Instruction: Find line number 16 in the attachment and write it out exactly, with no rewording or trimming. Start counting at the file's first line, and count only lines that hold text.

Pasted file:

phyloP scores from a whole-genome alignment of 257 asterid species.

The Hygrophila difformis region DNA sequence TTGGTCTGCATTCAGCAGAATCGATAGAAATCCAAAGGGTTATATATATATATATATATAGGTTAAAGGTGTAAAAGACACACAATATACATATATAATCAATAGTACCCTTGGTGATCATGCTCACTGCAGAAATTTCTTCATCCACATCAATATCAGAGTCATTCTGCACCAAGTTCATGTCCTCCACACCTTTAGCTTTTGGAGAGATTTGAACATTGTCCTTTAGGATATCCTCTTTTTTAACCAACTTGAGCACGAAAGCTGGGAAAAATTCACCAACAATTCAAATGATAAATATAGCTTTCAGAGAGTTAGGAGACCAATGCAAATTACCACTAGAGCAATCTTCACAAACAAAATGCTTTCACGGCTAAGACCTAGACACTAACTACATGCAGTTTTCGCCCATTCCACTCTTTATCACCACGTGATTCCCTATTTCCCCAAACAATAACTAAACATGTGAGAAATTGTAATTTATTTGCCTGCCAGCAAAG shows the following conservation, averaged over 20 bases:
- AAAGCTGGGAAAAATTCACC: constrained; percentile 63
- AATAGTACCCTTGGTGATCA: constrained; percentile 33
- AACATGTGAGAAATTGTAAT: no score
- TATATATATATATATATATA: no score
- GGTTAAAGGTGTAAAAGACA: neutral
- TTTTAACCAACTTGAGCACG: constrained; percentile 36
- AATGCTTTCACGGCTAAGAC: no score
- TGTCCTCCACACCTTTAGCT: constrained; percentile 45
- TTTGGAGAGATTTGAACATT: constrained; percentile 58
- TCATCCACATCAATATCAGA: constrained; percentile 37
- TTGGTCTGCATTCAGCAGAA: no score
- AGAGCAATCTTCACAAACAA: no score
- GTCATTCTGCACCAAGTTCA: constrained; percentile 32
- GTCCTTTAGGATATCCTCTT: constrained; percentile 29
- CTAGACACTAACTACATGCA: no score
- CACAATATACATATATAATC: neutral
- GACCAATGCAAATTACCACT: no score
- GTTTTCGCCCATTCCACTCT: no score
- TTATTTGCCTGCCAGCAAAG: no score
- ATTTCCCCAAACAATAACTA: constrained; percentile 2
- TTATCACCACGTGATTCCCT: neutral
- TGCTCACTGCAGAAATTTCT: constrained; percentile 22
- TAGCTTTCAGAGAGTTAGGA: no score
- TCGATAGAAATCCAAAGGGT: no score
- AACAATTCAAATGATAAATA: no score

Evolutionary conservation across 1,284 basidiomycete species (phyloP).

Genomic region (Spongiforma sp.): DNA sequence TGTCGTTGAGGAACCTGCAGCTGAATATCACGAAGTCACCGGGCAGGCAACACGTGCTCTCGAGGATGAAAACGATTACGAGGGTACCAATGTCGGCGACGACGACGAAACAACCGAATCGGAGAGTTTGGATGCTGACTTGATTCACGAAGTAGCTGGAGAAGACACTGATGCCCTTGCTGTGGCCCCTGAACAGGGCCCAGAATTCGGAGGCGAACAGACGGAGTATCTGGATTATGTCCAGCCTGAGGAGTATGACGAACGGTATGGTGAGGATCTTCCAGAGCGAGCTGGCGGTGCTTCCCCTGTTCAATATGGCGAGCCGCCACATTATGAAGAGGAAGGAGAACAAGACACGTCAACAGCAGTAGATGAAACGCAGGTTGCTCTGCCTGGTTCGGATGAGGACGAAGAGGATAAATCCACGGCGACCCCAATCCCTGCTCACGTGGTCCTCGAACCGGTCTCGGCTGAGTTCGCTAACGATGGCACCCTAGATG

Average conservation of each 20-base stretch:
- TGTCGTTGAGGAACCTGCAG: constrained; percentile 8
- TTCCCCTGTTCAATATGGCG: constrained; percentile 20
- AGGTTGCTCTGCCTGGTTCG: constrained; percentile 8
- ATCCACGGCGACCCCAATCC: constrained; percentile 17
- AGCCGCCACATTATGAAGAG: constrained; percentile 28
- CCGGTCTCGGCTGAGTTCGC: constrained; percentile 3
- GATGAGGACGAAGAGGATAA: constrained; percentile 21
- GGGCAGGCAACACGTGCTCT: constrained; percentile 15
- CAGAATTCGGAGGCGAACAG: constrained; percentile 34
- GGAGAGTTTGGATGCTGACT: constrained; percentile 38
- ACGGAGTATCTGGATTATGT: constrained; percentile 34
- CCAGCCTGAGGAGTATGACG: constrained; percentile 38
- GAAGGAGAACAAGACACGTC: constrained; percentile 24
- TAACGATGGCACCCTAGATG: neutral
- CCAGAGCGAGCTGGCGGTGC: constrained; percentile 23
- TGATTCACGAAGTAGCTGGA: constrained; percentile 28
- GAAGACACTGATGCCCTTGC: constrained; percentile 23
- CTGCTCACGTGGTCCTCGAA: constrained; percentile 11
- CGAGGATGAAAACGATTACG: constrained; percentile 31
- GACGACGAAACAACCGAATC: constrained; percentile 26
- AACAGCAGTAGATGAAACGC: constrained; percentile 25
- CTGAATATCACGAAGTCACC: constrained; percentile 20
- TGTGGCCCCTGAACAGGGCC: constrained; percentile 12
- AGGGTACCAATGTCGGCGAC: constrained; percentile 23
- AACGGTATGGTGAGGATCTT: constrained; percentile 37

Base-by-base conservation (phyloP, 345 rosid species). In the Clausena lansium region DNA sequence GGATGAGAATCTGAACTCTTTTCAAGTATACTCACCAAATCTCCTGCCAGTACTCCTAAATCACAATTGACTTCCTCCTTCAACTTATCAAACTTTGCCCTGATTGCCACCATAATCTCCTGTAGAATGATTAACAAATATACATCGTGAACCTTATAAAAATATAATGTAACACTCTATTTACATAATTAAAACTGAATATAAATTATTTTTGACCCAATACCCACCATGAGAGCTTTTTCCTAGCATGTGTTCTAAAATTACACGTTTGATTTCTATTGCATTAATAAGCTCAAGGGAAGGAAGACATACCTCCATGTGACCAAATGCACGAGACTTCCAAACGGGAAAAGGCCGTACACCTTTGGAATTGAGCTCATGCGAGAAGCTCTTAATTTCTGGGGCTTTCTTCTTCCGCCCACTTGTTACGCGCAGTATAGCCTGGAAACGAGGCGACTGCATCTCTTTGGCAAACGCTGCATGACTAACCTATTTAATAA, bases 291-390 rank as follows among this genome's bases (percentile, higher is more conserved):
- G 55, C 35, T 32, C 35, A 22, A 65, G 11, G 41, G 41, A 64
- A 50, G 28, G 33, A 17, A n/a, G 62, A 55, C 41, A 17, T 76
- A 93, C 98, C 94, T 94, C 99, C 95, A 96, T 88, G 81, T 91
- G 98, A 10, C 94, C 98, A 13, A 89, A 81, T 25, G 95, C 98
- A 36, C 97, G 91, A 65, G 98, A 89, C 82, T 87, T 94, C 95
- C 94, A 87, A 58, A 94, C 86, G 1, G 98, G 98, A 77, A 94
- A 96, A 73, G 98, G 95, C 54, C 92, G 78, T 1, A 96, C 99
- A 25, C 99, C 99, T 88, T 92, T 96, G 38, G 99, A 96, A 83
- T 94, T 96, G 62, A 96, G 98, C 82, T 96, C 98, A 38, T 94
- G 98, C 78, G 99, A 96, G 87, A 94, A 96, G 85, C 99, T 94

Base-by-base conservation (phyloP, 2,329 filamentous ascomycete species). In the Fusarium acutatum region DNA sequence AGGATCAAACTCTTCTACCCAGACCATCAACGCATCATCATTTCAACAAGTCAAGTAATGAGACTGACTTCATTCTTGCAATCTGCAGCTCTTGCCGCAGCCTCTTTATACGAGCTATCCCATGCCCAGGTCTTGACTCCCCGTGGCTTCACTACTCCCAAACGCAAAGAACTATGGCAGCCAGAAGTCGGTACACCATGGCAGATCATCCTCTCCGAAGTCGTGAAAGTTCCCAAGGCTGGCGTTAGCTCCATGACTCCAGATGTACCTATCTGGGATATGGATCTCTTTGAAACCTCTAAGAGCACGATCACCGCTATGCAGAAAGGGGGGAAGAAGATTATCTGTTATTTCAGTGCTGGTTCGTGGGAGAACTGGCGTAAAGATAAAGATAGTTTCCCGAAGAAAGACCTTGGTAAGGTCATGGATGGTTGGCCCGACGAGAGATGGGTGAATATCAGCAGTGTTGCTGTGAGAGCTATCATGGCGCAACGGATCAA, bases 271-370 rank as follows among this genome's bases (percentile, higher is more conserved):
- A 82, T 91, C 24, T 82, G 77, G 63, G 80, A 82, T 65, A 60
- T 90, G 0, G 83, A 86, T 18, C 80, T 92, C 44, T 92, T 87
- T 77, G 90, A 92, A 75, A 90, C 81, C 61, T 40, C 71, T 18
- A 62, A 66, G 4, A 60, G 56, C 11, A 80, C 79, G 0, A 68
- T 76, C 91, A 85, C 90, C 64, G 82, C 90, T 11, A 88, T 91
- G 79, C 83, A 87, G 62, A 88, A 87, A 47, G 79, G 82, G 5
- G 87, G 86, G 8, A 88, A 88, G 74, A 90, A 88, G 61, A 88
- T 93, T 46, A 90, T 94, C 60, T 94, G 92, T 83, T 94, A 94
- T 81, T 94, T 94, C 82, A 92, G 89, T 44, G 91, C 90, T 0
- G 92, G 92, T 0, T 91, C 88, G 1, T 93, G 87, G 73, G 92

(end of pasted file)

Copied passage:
- GTCCTTTAGGATATCCTCTT: constrained; percentile 29